On the table Tuesday night for the Burlingame City Council will be a vote on whether to adopt a resolution supporting the Broadway Grade Separation Project.
With approval, the public works director would be authorized to submit an application for Measure A funding to complete a study report on the project, which is intended to ease severe traffic congestion impacts caused by the existing at-grade railroad crossing and train signal at the Broadway Corridor.
The cost of the overall grade separation project depends on what the study reveals, said Syed Murtuza, director of public works for the city. The study should take 12 to 18 months if approved by the council, Murtuza said.
The San Mateo County Transportation Authority called for grade separation projects and there is about $200 million available for the countywide program. The cost for Burlingame to perform a preliminary engineering, environmental documentation and final engineering design is estimated to be $1 million and, if the city’s grant application is successful, it will receive this entirely from Measure A funds.
“It’s a very touchy subject because we don’t want the Great Wall of China running down our town,” said Councilwoman Terry Nagel. “We just know we have to deal with this issue sooner rather than later, as lots more trains are going to be running. We have to get something in pipeline; if we wait, all the funding will go to other cities.”
Currently, the Broadway station is only open on the weekends. When trains pass at the intersection, one must wait for the other. That’s called the holdout rule. During peak travel times, the intersection can be blocked for up to 14 minutes per hour, according to Burlingame staff. Caltrain could reopen the station in the next few years.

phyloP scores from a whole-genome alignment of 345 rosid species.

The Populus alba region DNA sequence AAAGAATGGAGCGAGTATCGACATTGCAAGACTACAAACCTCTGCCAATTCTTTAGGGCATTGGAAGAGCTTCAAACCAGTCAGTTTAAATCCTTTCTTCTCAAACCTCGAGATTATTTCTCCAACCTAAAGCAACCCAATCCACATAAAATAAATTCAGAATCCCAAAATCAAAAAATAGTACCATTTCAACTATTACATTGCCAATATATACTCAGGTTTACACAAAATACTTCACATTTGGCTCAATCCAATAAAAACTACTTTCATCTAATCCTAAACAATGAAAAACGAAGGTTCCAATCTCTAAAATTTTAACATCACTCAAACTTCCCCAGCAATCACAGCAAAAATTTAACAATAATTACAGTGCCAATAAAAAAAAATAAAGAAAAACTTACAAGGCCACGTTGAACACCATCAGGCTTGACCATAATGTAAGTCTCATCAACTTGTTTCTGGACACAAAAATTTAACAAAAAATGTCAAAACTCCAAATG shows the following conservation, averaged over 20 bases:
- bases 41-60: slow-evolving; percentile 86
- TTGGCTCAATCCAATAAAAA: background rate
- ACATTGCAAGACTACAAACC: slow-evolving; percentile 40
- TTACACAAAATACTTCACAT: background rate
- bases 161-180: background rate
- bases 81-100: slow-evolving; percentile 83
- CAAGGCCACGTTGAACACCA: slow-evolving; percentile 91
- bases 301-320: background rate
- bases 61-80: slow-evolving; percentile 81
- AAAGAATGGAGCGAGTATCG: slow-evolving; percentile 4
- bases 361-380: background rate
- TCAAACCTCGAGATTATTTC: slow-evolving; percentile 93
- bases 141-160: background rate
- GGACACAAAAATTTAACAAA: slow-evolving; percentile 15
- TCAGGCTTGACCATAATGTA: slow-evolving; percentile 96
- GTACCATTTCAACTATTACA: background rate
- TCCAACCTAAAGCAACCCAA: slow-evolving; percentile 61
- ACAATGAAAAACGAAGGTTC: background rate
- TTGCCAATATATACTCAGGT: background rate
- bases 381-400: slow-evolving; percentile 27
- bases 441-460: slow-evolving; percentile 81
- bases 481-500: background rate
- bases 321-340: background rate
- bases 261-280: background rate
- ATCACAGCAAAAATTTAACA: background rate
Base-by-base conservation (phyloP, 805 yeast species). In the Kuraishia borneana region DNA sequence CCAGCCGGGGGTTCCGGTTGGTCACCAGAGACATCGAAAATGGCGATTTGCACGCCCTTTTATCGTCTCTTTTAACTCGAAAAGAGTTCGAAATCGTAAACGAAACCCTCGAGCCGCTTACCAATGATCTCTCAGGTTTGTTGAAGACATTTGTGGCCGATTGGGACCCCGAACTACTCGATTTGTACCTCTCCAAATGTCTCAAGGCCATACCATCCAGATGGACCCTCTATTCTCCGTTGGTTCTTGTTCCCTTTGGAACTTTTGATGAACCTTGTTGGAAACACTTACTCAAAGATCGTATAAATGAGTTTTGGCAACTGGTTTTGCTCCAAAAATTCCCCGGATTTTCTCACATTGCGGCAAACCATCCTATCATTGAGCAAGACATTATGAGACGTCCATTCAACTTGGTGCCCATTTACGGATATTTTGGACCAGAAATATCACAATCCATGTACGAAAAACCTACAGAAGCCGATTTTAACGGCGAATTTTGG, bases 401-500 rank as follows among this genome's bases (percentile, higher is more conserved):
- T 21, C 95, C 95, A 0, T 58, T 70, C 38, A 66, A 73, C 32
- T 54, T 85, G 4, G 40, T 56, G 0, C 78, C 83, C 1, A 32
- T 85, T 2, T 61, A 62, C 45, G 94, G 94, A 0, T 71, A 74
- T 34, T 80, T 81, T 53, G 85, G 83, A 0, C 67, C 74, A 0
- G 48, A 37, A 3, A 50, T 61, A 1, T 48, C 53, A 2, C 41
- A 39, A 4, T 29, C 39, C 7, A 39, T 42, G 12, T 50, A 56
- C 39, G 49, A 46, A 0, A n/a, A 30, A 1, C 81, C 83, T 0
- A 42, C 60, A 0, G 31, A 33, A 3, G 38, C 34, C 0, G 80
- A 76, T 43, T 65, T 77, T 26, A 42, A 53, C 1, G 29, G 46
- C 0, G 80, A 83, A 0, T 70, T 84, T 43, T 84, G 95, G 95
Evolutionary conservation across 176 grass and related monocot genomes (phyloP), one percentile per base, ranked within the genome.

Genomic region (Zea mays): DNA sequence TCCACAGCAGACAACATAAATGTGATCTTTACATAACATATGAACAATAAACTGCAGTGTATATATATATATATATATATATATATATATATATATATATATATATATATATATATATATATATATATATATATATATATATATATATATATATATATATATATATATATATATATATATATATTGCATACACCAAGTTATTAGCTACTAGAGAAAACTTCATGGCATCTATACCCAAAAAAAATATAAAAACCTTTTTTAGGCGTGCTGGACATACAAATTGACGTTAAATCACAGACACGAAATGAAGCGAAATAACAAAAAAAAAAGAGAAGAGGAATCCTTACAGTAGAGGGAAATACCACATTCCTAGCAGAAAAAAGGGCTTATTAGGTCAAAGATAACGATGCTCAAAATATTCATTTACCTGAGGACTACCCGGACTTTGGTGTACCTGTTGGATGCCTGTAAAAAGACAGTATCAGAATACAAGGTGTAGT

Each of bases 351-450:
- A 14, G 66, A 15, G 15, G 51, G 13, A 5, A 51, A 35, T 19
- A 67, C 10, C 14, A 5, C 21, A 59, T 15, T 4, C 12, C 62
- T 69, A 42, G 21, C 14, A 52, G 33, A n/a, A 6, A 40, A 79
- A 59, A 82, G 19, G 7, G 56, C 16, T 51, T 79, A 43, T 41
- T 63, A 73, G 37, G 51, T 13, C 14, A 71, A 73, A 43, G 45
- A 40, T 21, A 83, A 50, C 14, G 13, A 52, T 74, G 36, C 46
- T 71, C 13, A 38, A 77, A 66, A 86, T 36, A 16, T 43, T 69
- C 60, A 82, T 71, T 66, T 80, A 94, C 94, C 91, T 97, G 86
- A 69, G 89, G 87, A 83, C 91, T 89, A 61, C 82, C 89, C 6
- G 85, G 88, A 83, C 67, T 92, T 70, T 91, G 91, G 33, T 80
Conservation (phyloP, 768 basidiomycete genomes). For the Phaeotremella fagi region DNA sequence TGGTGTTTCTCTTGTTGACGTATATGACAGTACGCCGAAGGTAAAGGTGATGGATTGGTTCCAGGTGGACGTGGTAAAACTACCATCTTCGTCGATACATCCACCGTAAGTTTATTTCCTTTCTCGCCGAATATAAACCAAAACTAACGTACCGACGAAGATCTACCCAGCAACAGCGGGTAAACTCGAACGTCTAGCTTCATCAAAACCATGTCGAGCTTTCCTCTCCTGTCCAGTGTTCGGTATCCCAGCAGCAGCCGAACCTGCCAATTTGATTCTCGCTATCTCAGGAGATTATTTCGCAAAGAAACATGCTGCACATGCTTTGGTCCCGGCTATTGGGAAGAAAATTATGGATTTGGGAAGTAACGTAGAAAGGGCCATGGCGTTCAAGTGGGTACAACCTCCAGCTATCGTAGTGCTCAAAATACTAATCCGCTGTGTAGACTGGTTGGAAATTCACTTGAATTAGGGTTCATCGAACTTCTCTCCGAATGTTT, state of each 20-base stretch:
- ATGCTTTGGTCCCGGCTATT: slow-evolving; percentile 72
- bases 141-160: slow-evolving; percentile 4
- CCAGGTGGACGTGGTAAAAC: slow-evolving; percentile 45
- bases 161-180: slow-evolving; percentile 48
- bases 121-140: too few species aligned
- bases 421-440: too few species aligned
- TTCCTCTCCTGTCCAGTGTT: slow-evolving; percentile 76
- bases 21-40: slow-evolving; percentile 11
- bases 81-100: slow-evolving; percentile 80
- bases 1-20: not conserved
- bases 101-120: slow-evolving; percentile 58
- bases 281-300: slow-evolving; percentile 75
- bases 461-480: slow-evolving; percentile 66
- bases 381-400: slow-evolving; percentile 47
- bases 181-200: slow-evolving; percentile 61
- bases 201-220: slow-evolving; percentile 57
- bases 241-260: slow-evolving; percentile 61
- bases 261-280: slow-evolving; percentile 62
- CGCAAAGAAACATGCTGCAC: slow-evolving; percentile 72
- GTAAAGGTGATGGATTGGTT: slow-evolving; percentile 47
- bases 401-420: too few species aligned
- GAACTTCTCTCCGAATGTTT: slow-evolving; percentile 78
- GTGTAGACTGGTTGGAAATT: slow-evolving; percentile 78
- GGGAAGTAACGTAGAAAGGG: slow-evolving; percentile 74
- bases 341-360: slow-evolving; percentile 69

There is also a $1.5 billion Caltrain modernization project to electrify the tracks and allow the agency to ditch its diesel trains in place of quieter and cleaner electric vehicles similar to Bay Area Rapid Transit trains. The agency hopes to have the modernization effort complete by 2019.
The grade separation project applications are due Sept. 13.
In other city business, the council will also vote on whether to authorize Mayor Ann Keighran to send a letter to the District Lines Advisory Committee expressing the city’s concerns about Burlingame being split up in the draft of the supervisorial district map.
The Burlingame City Council will meet at 7 p.m. on Tuesday, Sept. 3 at Burlingame City Hall, 510 Primrose Road.